Mark Bou Mansour ■ Slander and failed advertising campaigns: how tax haven officials responded to the Financial Secrecy Index 2020
This year’s edition of the Financial Secrecy Index 2020 – our biennial ranking of the world’s biggest supplies of financial secrecy – has received more news coverage and global support than any previous editions of the index. With over 700 news articles and broadcast pieces published on the index in the past two weeks across 80 countries, it is clear that tackling financial secrecy has become an important issue to people around the world. More people are recognising the harmful impact rampant tax abuse by the ultra-rich and powerful has on their lives and want their governments to do something about it.
But perhaps, one of the best indicators of the success of the Financial Secrecy Index is the increasing hostility it receives from representatives of secrecy jurisdictions ranking high on the index. The first edition of the Financial Secrecy Index was published in 2009 so we at the Tax Justice Network have become familiar with the boilerplate responses from secrecy jurisdictions to our research. However, this year’s responses have been particularly aggressive: Luxembourg’s Finance Ministry called the index “misleading, if not often outright false”. We have been accused of making assumptions “without providing enough clear and credible evidence to support [our] analysis.” Cayman’s Ministry of Financial Services has said “TJN’s methodology remains flawed”. The UK’s Financial Secretary to the Treasury has said our research is “bogus”, except for the parts that criticise the legacy of the opposition party.
The most aggressive and coordinated attack on the Financial Secrecy Index, however, has unsurprisingly come from the Cayman government and Cayman Finance (the association of the financial services industry of the Cayman Islands). On the same day that our Financial Secrecy Index 2020 went live and ranked the British Overseas Territory, Cayman as the world’s biggest supplier of financial secrecy, the EU blacklisted Cayman as a non-cooperative jurisdiction. These two developments without a doubt have raised serious concerns for the territory and more broadly the rest of the UK’s network of secrecy jurisdictions (the UK spider’s web), particularly in this post-Brexit era.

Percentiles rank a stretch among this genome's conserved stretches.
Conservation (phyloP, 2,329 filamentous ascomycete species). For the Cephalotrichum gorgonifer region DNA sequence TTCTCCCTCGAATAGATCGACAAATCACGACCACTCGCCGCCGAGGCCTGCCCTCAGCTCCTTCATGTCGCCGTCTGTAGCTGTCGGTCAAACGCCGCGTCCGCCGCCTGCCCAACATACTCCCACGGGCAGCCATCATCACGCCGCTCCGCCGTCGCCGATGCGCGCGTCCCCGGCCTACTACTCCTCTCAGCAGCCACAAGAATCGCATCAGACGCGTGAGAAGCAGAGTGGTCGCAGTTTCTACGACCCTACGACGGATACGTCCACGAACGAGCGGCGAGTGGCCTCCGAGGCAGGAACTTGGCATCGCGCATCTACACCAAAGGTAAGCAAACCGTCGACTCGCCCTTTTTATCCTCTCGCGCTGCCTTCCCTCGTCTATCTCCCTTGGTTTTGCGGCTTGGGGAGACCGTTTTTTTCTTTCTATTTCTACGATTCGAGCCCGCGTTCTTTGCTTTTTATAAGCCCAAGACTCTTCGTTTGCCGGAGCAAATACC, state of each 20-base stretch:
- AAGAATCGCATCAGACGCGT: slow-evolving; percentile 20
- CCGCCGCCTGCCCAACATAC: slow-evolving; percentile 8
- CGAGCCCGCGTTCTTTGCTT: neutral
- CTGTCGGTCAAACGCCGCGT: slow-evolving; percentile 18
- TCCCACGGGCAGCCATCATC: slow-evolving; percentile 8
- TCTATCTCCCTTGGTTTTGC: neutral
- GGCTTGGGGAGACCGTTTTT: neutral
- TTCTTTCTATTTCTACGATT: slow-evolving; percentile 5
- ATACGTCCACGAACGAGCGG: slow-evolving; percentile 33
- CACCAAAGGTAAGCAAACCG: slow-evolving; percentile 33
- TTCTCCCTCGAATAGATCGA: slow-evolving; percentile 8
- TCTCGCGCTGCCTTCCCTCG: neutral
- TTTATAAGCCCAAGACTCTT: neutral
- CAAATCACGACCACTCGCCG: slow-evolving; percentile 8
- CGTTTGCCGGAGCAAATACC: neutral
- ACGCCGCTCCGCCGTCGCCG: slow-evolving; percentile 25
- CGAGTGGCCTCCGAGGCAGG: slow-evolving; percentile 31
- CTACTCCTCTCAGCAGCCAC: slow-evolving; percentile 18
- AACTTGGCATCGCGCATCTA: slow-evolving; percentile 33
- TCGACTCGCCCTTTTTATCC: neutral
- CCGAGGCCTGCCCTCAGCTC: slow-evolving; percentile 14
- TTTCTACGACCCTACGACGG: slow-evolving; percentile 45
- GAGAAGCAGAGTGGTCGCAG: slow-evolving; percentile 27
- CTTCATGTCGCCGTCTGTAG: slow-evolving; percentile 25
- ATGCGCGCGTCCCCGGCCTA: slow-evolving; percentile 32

After publishing a statement saying “TJN purposefully uses outdated, inaccurate and irrelevant information to manipulate the results of its report”, Cayman Finance then chased journalists who had published articles about the index to persuade them of the supposed inaccuracy of our research, and when that failed to yield success, resorted to promoting their tweets about the index.
As before, however, the attacks and responses have not identified any actual inaccuracies in the research or the calculations behind the index, and most are in the form of sweeping accusations. But in light of the coordinated efforts we’ve seen this year to target journalists and our Twitter followers with misinformation, and to misdirect scrutiny away from secrecy jurisdictions, we’ve prepared this blog to debunk some of the common claims used by secrecy jurisdictions to excuse their ranking on the index.
Claim 1: The Financial Secrecy Index unfairly targets or penalises jurisdictions with “successful” financial service industries.
The Financial Secrecy Index ranks countries not on how secretive their financial laws are, but on how much financial secrecy they supply to non-residents outside of the country looking to hide their finances from the rule of law. This is done by grading each country’s legal and financial system with a secrecy score out of 100 where a zero out of 100 is full transparency and a 100 out of 100 is full secrecy. The country’s secrecy score is then combined with the volume of financial activity conducted in the country by non-residents to calculate how much financial secrecy is supplied to the world by the country.
This means a highly secretive jurisdiction that provides little to no financial services to non-residents, like Samoa (ranked 86th), will rank below a moderately secretive jurisdiction that is a major world player, like Japan (ranked 7th). The point is that a highly secretive jurisdiction used by no one, does less damage than a moderately secretive jurisdiction used by many people around the world.
Secrecy jurisdictions often twist this analysis on its head, claiming they are being treated unfairly for “successfully” attracting money from non-residents. Because they can sometimes have lower secrecy scores than some of the jurisdictions which they rank above, they claim the index purposefully ignores more secretive jurisdictions and targets jurisdictions with bigger financial services industries. Cayman Finance made this claim in their statement, saying “the TJN’s weighting system penalises countries with successful financial services industries.” The Cayman government then repeated this claim verbatim in subsequent responses.